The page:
But I think words and terms have value, and I don’t like cheapening them. To me—and I think, to most people—graduation carries a special connotation, the idea of completing an education over a number of years, and building toward a higher goal that can only be achieved cumulatively. And it’s precisely because you have to work hard for it, stick it out, and keep the end goal in sight, even when it seems so far away you can barely see it, that it’s all the more worthwhile. Underlying that premise is that you’re old enough to understand all of that.
Which is why I was glad to see that my four-year-old daughter’s pre-nursery closing program last week was called just that—a closing program. Not graduation.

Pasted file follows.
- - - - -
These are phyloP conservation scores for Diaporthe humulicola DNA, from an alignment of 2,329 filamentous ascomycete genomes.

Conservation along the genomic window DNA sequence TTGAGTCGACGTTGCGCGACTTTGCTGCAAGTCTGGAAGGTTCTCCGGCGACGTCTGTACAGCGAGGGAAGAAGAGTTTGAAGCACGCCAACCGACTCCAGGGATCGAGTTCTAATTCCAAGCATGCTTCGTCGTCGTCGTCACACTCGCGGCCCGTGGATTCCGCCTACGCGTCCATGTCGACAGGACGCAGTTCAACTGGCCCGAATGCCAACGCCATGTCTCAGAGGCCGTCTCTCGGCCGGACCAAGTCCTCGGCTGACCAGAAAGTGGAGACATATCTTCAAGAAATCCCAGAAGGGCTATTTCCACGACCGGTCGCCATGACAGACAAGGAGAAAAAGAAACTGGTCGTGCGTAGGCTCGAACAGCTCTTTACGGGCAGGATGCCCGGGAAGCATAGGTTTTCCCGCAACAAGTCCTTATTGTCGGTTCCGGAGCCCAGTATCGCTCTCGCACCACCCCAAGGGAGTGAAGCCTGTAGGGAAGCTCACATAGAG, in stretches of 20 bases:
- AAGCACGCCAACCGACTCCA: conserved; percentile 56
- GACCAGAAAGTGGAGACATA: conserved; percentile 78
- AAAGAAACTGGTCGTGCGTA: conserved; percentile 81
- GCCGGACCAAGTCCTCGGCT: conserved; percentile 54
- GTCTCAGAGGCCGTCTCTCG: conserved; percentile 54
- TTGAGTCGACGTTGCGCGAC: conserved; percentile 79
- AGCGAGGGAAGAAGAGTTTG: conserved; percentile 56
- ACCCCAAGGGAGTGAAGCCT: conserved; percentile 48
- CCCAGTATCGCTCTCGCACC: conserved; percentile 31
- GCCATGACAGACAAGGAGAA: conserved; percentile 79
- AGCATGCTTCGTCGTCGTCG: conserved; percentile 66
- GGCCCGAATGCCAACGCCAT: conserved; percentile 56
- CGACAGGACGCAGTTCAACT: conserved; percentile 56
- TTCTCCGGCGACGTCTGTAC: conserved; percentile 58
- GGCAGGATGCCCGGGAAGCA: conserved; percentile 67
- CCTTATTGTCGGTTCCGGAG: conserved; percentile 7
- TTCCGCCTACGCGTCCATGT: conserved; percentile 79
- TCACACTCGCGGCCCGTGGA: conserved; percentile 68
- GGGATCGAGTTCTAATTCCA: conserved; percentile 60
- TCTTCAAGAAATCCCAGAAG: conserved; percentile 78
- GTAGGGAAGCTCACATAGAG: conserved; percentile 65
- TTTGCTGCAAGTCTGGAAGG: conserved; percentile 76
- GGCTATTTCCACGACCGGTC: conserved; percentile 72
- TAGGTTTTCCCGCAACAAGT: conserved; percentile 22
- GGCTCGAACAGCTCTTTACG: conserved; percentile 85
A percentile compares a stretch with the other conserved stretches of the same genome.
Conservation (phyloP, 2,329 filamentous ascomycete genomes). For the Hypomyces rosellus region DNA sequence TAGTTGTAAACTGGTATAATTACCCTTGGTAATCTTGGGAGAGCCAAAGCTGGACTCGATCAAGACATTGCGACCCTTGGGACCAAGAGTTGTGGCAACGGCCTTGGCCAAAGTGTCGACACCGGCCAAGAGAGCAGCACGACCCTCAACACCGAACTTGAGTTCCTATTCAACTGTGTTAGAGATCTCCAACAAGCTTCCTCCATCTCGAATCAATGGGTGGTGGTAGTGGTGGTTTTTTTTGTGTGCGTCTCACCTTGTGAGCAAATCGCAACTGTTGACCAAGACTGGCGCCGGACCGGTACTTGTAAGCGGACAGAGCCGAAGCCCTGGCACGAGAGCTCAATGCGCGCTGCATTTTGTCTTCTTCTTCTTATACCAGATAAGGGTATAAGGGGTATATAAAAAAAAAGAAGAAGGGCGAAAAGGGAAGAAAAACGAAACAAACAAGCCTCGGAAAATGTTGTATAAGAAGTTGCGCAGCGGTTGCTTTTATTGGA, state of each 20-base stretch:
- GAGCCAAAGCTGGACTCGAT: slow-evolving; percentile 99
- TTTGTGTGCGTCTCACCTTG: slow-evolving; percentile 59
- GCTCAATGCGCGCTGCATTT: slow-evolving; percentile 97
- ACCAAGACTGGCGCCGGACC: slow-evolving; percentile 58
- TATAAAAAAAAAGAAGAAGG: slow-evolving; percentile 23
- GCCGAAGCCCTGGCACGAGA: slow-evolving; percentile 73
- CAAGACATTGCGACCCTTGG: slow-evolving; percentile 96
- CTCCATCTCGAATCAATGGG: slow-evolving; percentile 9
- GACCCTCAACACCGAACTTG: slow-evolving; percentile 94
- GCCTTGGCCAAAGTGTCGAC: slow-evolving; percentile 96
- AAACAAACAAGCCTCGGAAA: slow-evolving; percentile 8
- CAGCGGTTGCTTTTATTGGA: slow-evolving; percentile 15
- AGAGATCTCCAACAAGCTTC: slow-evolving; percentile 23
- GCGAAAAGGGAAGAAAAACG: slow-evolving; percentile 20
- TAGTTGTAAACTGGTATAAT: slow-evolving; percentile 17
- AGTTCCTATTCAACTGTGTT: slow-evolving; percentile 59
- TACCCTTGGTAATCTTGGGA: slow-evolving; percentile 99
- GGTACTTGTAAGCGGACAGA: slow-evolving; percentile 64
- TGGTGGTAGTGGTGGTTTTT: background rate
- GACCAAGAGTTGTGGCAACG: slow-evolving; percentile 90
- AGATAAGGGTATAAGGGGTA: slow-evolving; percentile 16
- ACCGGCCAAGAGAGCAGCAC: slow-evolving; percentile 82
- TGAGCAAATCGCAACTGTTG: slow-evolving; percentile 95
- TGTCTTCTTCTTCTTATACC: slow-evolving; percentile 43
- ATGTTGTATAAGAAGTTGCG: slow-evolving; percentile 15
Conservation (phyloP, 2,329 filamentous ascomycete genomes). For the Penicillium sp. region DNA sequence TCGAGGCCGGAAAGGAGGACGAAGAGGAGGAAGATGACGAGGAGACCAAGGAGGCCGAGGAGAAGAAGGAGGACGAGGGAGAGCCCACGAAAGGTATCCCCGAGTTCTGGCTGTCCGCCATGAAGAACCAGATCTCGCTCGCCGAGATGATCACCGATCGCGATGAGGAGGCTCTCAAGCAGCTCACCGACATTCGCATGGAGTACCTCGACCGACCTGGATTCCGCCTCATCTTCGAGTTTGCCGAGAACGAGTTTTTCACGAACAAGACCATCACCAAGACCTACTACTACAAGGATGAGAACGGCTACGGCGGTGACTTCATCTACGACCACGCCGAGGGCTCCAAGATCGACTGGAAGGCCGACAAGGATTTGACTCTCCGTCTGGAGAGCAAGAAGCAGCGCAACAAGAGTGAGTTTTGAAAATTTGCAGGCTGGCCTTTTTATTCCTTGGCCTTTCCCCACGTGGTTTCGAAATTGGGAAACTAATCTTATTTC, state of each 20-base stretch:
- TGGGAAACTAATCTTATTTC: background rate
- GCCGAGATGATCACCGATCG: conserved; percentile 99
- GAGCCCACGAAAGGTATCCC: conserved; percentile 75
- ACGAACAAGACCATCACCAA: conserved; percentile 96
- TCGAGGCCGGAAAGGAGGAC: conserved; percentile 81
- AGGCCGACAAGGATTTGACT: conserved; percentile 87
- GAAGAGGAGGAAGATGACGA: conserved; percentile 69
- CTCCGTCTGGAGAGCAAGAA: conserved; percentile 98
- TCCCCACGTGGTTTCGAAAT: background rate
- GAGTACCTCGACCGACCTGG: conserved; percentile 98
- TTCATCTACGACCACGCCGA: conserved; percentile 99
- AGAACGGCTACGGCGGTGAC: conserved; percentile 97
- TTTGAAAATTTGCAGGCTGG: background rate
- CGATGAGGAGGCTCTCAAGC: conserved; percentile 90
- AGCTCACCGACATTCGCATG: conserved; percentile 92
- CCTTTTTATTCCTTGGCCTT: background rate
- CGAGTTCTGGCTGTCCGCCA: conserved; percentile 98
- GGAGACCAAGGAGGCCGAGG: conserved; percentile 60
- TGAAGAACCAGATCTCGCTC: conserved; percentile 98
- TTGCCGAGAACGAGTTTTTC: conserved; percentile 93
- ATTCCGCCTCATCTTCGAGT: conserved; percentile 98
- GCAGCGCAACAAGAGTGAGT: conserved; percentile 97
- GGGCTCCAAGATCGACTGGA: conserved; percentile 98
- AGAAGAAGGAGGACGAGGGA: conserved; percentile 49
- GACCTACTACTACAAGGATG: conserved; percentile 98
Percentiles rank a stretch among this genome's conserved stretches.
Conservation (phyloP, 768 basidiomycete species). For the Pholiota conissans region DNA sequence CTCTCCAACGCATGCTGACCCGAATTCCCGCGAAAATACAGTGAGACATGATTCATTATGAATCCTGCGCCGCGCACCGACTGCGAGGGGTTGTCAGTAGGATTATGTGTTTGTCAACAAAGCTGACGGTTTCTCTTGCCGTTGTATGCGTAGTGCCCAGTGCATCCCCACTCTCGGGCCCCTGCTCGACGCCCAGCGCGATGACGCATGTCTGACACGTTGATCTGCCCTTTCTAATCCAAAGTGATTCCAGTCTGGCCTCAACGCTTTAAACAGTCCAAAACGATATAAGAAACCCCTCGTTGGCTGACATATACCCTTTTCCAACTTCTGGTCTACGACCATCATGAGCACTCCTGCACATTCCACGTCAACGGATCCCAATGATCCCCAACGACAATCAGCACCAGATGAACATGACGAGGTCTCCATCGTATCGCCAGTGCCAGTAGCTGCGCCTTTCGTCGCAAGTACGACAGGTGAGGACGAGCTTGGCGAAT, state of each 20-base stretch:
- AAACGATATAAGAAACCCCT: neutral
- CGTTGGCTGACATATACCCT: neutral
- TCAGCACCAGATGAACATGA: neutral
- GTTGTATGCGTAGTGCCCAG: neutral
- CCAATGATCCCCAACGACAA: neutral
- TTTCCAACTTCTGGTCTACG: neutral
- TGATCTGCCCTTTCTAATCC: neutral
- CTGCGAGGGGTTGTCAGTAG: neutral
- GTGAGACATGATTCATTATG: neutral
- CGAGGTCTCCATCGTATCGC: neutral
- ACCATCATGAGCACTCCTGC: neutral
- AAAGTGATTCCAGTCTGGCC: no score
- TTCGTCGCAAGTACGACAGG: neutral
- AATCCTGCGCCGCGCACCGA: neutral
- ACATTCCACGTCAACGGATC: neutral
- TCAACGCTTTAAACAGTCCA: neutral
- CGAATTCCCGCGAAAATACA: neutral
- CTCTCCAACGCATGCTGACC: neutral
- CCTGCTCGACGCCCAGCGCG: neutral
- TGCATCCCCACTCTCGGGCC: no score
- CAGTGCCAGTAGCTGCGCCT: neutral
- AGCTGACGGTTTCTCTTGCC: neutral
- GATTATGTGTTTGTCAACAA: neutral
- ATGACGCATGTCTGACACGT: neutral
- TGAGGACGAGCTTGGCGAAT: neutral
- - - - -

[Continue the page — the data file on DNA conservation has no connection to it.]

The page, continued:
But her 3-year-old program the year before? She wore a graduation cap with a mortarboard. Made out of construction paper, but you get the idea.
And I was a proud papa at both programs, of course. (Especially when she took a bow and went down the slide at last year's; that's the moment of truth.)
But one day, when she’s older, I’ll sit her down and teach her that words have meaning, sometimes on multiple levels. Those meanings should be appreciated, even celebrated. And sometimes, they should be reserved for special, even exclusive, occasions.
Perhaps we’ll have that talk at her 8th grade graduation party.
And then afterward we’ll talk about why it’s called commencement.
Monday, June 7, 2010